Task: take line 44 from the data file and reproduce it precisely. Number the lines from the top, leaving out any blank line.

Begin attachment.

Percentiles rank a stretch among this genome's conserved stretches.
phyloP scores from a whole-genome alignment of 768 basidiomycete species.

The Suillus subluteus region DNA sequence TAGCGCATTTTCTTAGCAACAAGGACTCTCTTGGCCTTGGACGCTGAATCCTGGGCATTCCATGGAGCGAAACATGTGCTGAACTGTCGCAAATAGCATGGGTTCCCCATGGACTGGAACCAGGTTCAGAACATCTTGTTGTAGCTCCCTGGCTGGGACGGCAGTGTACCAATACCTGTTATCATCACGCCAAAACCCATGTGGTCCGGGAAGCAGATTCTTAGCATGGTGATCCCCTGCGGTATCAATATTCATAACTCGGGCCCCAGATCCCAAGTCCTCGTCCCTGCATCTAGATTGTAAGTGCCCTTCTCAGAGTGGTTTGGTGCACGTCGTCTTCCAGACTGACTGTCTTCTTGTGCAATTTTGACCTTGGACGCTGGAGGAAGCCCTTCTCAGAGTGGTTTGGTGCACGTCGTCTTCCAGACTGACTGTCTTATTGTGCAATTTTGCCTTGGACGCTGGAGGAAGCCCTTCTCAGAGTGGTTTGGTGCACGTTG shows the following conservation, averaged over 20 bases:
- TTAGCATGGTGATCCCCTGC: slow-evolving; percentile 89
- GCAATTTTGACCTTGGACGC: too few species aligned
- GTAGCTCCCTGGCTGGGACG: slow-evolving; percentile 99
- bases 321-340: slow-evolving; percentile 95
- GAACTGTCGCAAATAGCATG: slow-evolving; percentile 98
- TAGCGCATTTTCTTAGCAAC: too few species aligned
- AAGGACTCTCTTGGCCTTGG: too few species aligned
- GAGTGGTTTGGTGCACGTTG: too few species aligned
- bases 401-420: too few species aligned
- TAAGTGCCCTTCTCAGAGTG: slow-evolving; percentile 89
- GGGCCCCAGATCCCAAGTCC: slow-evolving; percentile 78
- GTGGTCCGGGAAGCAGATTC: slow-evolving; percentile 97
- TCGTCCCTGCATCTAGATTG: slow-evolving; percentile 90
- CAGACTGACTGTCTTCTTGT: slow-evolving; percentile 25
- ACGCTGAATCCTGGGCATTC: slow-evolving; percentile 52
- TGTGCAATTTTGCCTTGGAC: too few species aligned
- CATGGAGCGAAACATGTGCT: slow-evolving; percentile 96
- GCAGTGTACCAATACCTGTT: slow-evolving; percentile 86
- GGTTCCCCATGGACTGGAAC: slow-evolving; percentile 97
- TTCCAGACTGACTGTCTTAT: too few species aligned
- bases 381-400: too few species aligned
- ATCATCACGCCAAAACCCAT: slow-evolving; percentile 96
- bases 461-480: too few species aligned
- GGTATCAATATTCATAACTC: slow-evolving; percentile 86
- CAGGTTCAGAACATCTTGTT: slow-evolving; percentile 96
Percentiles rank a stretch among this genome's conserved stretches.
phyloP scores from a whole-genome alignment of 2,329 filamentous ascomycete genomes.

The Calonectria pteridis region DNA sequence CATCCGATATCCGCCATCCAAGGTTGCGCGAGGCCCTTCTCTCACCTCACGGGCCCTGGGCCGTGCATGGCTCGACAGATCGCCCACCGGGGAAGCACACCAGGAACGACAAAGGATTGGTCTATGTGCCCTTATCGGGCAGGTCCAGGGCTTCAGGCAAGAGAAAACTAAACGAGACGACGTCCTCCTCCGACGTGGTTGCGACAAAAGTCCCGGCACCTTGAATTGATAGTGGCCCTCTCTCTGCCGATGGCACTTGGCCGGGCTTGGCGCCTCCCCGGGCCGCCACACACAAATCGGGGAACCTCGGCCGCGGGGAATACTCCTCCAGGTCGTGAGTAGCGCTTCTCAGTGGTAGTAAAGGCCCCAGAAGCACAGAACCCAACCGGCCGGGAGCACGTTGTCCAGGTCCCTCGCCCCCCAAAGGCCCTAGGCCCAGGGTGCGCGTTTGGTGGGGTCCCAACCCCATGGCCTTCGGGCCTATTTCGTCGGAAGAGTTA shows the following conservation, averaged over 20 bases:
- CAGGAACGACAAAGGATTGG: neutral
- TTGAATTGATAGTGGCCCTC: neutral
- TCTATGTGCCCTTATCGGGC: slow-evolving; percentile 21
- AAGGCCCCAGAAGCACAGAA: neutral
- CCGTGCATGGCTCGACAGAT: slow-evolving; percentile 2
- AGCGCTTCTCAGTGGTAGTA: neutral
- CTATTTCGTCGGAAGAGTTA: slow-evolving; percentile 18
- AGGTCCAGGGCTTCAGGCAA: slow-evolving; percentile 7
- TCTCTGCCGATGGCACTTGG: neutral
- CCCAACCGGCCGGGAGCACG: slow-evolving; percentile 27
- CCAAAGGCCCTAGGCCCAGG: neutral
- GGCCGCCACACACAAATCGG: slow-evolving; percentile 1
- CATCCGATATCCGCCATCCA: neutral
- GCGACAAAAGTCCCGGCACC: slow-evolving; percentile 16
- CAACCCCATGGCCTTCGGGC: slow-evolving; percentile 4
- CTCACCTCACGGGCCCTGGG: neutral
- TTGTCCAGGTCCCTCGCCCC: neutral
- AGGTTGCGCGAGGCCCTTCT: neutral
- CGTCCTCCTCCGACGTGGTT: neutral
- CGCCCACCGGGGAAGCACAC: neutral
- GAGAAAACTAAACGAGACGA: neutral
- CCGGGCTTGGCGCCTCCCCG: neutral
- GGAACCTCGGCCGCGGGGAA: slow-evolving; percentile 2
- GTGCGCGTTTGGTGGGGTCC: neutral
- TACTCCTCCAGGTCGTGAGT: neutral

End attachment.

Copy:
- CATCCGATATCCGCCATCCA: neutral